Trish Summerville, for example, who created the costumes of the latest “Hunger Games” movie, had to reconfigure sizing after Rachel Zegler was cast. She had designed the film’s rainbow dress with a different actress in mind.

When Zegler was cast, Summerville didn’t just have to fly back and forth to London for fittings, she had to rework her designs and costumes tailored to the petite star.

“Do you know how much costume designers bring to the table?” asks Oscar-winner Mayes Rubeo, who worked on “Blue Beetle” and “Jojo Rabbit.” She stresses being a costume designer is far from a glamorous job. “It’s hard work.”

A typical day for her begins with getting together with her supervisors and assistant designers to see what they’re tackling. “If I’m doing a lot of costumes, I usually have a warehouse with cutters, seamstresses, leather workers and dyers. I go to them one by one and I will answer every single question about every single costume we’re doing and move on.”

Next, she’ll meet with department heads, and in between she will finish working on fabrics and connect with actors on fittings. “It’s nonstop,” she says.

Furthermore, costume designers are creating multiples of their outfits – not just one. They’re fitting for the actors, the stunt doubles and others. Ask any costume designer how many outfits they create for a movie or TV series, and the answer will often be “hundreds.”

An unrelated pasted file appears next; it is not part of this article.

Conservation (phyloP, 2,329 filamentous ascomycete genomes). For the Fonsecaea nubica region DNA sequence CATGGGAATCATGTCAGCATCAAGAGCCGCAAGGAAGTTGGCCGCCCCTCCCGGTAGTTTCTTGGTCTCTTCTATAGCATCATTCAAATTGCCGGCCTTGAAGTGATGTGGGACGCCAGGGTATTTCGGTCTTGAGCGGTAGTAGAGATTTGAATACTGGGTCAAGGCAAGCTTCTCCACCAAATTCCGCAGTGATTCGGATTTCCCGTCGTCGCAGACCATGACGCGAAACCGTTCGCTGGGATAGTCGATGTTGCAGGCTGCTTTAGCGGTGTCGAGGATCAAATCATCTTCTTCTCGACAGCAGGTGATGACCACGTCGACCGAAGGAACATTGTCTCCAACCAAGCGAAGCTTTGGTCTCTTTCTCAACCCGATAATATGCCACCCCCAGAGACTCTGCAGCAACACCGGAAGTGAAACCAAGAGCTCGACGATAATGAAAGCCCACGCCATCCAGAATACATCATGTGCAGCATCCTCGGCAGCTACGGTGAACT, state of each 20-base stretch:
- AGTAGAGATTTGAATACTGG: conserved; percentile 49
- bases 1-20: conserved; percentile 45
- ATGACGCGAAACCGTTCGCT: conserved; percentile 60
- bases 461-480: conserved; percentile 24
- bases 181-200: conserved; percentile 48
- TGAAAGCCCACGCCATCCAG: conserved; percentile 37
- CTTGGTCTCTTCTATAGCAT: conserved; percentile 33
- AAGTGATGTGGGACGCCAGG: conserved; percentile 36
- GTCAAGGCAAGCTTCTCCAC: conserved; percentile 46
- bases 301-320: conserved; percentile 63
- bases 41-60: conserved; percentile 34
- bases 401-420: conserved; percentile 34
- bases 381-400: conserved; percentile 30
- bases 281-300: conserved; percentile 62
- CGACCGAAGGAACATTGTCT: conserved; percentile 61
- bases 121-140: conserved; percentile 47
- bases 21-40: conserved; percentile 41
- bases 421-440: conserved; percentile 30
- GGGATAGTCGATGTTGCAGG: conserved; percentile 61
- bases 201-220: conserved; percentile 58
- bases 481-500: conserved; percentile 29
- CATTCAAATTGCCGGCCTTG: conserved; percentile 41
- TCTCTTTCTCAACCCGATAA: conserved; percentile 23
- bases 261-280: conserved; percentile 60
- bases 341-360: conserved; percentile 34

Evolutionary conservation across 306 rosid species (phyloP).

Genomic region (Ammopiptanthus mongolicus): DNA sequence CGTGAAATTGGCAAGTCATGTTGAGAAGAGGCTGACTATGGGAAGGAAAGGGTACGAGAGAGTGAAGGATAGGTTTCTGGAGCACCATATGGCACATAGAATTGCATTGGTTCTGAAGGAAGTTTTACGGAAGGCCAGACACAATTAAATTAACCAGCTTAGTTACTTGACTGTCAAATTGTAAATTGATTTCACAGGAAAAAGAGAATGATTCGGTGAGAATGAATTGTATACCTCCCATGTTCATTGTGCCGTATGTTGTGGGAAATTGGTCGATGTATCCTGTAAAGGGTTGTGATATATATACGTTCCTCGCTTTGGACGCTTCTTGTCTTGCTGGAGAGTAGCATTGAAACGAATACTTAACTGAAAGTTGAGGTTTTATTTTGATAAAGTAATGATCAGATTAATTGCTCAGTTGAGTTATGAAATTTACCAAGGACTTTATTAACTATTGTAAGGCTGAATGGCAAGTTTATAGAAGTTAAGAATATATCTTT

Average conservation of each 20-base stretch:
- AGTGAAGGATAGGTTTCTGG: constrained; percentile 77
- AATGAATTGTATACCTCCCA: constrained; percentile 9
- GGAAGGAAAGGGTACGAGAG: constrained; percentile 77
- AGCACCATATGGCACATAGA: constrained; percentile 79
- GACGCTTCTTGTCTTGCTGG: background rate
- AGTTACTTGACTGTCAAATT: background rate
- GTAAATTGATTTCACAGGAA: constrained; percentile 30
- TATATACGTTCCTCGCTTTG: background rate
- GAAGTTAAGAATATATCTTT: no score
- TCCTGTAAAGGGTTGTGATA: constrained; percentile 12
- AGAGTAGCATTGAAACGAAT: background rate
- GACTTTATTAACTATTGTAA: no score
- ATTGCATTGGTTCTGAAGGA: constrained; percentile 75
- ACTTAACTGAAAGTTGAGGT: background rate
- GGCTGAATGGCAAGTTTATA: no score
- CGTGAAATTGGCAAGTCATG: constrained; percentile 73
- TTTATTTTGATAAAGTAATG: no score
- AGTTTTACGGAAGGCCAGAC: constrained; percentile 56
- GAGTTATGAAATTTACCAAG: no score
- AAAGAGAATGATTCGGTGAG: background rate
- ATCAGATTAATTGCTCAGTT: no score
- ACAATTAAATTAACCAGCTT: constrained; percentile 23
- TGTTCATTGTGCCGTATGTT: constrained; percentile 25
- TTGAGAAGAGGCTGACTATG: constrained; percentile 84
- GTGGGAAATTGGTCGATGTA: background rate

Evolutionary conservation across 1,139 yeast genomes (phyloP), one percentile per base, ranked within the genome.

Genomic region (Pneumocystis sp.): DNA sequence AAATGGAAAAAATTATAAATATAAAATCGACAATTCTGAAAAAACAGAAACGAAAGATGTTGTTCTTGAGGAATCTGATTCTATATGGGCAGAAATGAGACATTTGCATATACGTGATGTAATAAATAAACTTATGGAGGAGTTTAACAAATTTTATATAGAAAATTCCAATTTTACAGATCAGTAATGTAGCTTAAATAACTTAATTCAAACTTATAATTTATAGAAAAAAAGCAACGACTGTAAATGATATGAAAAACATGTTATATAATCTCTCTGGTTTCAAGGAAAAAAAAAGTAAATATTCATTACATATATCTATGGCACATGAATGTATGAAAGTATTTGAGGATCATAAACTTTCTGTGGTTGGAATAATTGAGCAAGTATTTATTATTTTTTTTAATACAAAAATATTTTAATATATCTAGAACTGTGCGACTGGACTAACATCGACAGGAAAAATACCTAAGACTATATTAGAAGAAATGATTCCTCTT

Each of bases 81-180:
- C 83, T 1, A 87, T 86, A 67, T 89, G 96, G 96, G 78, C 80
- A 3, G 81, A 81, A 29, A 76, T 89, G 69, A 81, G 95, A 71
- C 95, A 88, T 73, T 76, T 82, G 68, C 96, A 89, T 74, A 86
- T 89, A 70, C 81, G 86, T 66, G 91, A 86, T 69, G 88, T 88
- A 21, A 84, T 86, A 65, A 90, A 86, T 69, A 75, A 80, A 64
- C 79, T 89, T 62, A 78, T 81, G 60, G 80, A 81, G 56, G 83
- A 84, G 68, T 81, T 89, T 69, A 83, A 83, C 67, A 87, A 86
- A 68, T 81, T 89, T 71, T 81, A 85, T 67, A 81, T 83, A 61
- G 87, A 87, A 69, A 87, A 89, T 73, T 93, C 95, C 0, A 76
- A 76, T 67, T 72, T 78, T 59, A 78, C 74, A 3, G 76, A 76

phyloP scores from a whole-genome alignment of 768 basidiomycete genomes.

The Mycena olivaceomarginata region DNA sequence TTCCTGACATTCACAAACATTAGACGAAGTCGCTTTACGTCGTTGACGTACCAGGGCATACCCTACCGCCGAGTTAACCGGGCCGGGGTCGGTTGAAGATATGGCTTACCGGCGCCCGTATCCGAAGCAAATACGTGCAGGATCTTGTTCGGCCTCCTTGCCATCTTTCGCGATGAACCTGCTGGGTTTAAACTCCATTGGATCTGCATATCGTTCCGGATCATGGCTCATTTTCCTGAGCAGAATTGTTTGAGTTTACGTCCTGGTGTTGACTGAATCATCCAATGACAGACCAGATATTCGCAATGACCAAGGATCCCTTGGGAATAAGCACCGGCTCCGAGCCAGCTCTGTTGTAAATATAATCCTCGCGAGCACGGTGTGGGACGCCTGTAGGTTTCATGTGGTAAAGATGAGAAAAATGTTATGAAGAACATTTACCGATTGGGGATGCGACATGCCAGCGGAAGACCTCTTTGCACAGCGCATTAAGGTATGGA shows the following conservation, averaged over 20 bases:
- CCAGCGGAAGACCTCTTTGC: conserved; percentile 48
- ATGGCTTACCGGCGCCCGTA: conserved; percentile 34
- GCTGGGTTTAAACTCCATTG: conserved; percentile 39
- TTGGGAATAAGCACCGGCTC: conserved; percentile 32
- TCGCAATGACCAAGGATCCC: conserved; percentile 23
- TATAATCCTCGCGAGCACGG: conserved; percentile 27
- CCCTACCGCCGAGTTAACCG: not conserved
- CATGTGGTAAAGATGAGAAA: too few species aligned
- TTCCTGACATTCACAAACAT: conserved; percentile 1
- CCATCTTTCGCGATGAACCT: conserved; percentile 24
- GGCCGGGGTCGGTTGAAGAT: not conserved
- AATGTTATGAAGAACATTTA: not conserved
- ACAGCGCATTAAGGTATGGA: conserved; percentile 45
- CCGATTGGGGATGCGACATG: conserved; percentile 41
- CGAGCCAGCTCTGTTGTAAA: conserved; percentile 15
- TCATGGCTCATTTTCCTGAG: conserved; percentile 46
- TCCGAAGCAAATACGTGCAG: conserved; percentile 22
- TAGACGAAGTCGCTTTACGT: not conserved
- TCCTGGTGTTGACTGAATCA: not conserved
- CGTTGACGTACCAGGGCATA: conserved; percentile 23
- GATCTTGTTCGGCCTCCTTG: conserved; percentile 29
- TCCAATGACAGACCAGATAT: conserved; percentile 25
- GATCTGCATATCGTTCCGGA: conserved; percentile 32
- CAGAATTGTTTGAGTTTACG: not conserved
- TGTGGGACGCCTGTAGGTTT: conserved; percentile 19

There is one way costume designers could earn more, and that is through merchandise or tie-ins. But Rubeo says, “We get zero residuals. We’re not even allowed to show our artwork.”

Unless a costume designer can afford to negotiate in their contract, their creations can be made into merchandise such as Halloween costumes or toys, and they never see a cent.

The designers are asking producers and studios to recognize that they are responsible for every costume seen on camera, they are trendsetters influencing the latest fashion and Halloween trends, and that they are department heads working tirelessly from the moment of hire until the project’s completion — and should therefore receive equal compensation alongside their creative department head peers in the industry.

“We are artisans. We need to be respected. We work in an industry that should be give-and-take, but the give is not so big and is a little restricted,” states Mirojnick.

Wald-Cohain remains optimistic in the quest for pay equity, in a year where IATSE basic agreement contracts begin negotiations in March, She says, “Costume design is powerful and its impact is universal. We hope that by highlighting our tireless work as magicians behind the camera we can ensure our contribution is recognized and compensated fairly and equally to our creative peers in production.”